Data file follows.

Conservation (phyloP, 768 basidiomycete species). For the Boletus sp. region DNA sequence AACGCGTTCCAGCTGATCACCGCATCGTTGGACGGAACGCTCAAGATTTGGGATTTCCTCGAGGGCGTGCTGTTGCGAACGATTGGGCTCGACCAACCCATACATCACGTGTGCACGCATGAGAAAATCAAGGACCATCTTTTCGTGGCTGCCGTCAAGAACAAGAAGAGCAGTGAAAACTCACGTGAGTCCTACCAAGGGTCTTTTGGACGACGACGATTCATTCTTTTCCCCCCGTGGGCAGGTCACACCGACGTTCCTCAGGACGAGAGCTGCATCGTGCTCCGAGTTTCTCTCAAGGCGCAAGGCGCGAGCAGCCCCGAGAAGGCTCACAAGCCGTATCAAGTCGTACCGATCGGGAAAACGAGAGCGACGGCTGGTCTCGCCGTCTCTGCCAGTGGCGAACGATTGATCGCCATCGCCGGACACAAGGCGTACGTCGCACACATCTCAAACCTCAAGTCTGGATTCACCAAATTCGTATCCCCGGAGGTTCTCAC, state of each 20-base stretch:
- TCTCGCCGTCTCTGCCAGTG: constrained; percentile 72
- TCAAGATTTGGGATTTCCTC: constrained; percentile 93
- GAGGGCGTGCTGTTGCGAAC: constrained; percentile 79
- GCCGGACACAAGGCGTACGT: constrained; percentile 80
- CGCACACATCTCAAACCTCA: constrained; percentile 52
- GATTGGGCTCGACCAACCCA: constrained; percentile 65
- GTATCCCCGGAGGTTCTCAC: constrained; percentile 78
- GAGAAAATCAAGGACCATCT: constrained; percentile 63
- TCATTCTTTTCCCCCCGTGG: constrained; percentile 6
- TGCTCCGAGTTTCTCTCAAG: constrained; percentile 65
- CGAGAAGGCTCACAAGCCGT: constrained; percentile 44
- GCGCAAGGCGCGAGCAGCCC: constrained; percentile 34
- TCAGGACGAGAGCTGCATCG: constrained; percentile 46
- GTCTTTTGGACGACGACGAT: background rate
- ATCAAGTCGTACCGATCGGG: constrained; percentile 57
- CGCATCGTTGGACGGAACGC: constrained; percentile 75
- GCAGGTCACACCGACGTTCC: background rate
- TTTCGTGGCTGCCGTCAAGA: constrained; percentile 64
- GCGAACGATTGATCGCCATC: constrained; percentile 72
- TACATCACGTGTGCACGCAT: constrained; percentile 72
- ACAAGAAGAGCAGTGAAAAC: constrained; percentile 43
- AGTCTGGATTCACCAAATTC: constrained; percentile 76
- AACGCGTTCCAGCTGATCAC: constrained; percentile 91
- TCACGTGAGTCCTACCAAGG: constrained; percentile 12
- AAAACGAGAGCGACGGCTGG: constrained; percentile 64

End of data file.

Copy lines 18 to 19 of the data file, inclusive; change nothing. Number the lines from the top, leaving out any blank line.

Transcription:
- GCAGGTCACACCGACGTTCC: background rate
- TTTCGTGGCTGCCGTCAAGA: constrained; percentile 64